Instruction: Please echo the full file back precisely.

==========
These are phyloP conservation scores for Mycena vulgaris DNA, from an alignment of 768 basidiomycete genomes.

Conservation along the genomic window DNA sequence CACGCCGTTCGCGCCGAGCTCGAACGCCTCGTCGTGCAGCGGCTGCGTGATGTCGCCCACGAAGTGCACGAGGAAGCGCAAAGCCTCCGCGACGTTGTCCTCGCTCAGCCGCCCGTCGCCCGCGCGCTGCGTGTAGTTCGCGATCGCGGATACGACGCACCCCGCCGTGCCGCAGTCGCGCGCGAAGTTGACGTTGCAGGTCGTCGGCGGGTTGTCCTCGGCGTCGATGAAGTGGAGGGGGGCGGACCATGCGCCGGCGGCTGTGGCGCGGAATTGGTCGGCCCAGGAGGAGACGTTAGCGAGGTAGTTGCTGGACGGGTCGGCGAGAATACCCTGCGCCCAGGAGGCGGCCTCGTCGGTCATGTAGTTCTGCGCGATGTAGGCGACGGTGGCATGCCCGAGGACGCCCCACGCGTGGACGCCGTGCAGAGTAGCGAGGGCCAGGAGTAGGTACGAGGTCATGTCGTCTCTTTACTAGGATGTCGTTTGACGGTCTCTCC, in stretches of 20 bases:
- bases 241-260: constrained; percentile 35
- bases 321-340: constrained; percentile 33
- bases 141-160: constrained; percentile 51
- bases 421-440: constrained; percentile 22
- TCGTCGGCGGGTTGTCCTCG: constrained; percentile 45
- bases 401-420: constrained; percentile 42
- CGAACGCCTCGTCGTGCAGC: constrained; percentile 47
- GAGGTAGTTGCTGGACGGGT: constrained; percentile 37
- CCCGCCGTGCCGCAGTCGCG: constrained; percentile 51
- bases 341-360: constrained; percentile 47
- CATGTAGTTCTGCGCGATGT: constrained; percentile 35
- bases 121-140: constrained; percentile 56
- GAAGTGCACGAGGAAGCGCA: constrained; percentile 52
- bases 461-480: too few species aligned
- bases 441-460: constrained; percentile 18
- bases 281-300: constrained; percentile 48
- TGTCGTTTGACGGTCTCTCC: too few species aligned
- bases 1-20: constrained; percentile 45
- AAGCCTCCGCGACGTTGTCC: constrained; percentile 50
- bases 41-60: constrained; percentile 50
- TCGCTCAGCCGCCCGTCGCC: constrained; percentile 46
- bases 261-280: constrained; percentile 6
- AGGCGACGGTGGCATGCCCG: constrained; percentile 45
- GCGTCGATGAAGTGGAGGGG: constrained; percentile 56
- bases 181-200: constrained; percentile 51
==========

These are phyloP conservation scores for Mycena vulgaris DNA, from an alignment of 768 basidiomycete genomes.

Conservation along the genomic window DNA sequence CACGCCGTTCGCGCCGAGCTCGAACGCCTCGTCGTGCAGCGGCTGCGTGATGTCGCCCACGAAGTGCACGAGGAAGCGCAAAGCCTCCGCGACGTTGTCCTCGCTCAGCCGCCCGTCGCCCGCGCGCTGCGTGTAGTTCGCGATCGCGGATACGACGCACCCCGCCGTGCCGCAGTCGCGCGCGAAGTTGACGTTGCAGGTCGTCGGCGGGTTGTCCTCGGCGTCGATGAAGTGGAGGGGGGCGGACCATGCGCCGGCGGCTGTGGCGCGGAATTGGTCGGCCCAGGAGGAGACGTTAGCGAGGTAGTTGCTGGACGGGTCGGCGAGAATACCCTGCGCCCAGGAGGCGGCCTCGTCGGTCATGTAGTTCTGCGCGATGTAGGCGACGGTGGCATGCCCGAGGACGCCCCACGCGTGGACGCCGTGCAGAGTAGCGAGGGCCAGGAGTAGGTACGAGGTCATGTCGTCTCTTTACTAGGATGTCGTTTGACGGTCTCTCC, in stretches of 20 bases:
- bases 241-260: constrained; percentile 35
- bases 321-340: constrained; percentile 33
- bases 141-160: constrained; percentile 51
- bases 421-440: constrained; percentile 22
- TCGTCGGCGGGTTGTCCTCG: constrained; percentile 45
- bases 401-420: constrained; percentile 42
- CGAACGCCTCGTCGTGCAGC: constrained; percentile 47
- GAGGTAGTTGCTGGACGGGT: constrained; percentile 37
- CCCGCCGTGCCGCAGTCGCG: constrained; percentile 51
- bases 341-360: constrained; percentile 47
- CATGTAGTTCTGCGCGATGT: constrained; percentile 35
- bases 121-140: constrained; percentile 56
- GAAGTGCACGAGGAAGCGCA: constrained; percentile 52
- bases 461-480: too few species aligned
- bases 441-460: constrained; percentile 18
- bases 281-300: constrained; percentile 48
- TGTCGTTTGACGGTCTCTCC: too few species aligned
- bases 1-20: constrained; percentile 45
- AAGCCTCCGCGACGTTGTCC: constrained; percentile 50
- bases 41-60: constrained; percentile 50
- TCGCTCAGCCGCCCGTCGCC: constrained; percentile 46
- bases 261-280: constrained; percentile 6
- AGGCGACGGTGGCATGCCCG: constrained; percentile 45
- GCGTCGATGAAGTGGAGGGG: constrained; percentile 56
- bases 181-200: constrained; percentile 51